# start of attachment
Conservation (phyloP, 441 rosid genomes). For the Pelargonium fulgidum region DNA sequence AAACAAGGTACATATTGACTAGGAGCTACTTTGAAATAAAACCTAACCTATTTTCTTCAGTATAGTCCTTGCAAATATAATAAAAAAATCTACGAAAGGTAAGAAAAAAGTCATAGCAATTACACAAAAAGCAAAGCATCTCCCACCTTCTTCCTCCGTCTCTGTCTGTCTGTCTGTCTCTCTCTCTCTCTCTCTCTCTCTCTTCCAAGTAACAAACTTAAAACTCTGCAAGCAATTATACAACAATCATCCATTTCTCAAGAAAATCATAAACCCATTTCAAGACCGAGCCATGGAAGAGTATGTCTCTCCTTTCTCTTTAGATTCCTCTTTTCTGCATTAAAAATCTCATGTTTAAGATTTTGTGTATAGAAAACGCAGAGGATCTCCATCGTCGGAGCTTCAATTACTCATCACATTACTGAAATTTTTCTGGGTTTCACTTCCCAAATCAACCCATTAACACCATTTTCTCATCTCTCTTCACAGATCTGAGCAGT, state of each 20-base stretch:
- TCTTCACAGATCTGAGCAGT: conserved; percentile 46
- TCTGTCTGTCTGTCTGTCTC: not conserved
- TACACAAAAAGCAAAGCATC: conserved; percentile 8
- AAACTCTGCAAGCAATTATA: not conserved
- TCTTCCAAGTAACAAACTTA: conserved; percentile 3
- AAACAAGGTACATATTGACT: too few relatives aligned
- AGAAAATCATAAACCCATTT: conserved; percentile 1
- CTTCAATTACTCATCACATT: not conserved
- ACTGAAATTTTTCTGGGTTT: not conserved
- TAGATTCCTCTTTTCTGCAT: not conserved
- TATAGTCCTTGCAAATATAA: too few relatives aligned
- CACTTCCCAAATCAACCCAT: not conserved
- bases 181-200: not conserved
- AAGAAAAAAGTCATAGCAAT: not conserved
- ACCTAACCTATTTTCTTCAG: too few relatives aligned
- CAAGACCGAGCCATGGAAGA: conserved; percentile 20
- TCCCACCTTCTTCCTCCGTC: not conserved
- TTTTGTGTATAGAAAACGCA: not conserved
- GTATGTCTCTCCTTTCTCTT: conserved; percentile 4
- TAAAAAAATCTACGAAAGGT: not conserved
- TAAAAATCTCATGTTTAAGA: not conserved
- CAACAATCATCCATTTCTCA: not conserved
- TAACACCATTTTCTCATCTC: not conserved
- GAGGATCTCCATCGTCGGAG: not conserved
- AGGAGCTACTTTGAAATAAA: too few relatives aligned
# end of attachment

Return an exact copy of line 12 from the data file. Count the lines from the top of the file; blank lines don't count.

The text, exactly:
- TATAGTCCTTGCAAATATAA: too few relatives aligned